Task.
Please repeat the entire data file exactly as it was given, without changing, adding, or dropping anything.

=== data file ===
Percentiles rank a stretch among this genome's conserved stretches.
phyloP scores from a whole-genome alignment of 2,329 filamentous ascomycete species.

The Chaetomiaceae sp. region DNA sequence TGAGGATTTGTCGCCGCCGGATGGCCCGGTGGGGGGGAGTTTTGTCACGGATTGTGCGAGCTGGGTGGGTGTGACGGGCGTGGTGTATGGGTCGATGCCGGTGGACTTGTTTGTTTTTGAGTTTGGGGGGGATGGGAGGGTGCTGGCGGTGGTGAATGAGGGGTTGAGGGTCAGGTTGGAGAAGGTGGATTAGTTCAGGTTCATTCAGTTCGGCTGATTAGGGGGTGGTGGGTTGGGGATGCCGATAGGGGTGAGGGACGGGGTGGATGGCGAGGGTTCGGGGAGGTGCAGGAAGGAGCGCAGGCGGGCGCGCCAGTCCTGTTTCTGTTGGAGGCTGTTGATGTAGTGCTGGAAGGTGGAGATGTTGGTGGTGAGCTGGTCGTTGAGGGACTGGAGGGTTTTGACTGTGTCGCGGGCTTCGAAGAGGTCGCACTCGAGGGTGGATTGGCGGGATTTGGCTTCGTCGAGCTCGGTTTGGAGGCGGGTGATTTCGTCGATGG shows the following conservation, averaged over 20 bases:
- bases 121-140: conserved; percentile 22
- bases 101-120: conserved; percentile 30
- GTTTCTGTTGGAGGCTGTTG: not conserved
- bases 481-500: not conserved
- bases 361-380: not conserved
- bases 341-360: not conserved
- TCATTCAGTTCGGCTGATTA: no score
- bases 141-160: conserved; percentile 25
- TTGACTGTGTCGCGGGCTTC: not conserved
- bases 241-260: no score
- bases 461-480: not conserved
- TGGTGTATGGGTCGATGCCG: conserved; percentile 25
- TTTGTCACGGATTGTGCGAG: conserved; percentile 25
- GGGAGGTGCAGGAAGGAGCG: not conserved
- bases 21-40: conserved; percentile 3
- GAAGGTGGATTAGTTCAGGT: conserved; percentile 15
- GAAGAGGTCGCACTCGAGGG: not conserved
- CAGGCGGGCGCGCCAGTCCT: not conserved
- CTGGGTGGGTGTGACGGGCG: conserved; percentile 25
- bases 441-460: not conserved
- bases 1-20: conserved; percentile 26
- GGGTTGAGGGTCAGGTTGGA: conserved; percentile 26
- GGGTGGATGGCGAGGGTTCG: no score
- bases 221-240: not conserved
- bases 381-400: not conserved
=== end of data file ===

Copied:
Percentiles rank a stretch among this genome's conserved stretches.
phyloP scores from a whole-genome alignment of 2,329 filamentous ascomycete species.

The Chaetomiaceae sp. region DNA sequence TGAGGATTTGTCGCCGCCGGATGGCCCGGTGGGGGGGAGTTTTGTCACGGATTGTGCGAGCTGGGTGGGTGTGACGGGCGTGGTGTATGGGTCGATGCCGGTGGACTTGTTTGTTTTTGAGTTTGGGGGGGATGGGAGGGTGCTGGCGGTGGTGAATGAGGGGTTGAGGGTCAGGTTGGAGAAGGTGGATTAGTTCAGGTTCATTCAGTTCGGCTGATTAGGGGGTGGTGGGTTGGGGATGCCGATAGGGGTGAGGGACGGGGTGGATGGCGAGGGTTCGGGGAGGTGCAGGAAGGAGCGCAGGCGGGCGCGCCAGTCCTGTTTCTGTTGGAGGCTGTTGATGTAGTGCTGGAAGGTGGAGATGTTGGTGGTGAGCTGGTCGTTGAGGGACTGGAGGGTTTTGACTGTGTCGCGGGCTTCGAAGAGGTCGCACTCGAGGGTGGATTGGCGGGATTTGGCTTCGTCGAGCTCGGTTTGGAGGCGGGTGATTTCGTCGATGG shows the following conservation, averaged over 20 bases:
- bases 121-140: conserved; percentile 22
- bases 101-120: conserved; percentile 30
- GTTTCTGTTGGAGGCTGTTG: not conserved
- bases 481-500: not conserved
- bases 361-380: not conserved
- bases 341-360: not conserved
- TCATTCAGTTCGGCTGATTA: no score
- bases 141-160: conserved; percentile 25
- TTGACTGTGTCGCGGGCTTC: not conserved
- bases 241-260: no score
- bases 461-480: not conserved
- TGGTGTATGGGTCGATGCCG: conserved; percentile 25
- TTTGTCACGGATTGTGCGAG: conserved; percentile 25
- GGGAGGTGCAGGAAGGAGCG: not conserved
- bases 21-40: conserved; percentile 3
- GAAGGTGGATTAGTTCAGGT: conserved; percentile 15
- GAAGAGGTCGCACTCGAGGG: not conserved
- CAGGCGGGCGCGCCAGTCCT: not conserved
- CTGGGTGGGTGTGACGGGCG: conserved; percentile 25
- bases 441-460: not conserved
- bases 1-20: conserved; percentile 26
- GGGTTGAGGGTCAGGTTGGA: conserved; percentile 26
- GGGTGGATGGCGAGGGTTCG: no score
- bases 221-240: not conserved
- bases 381-400: not conserved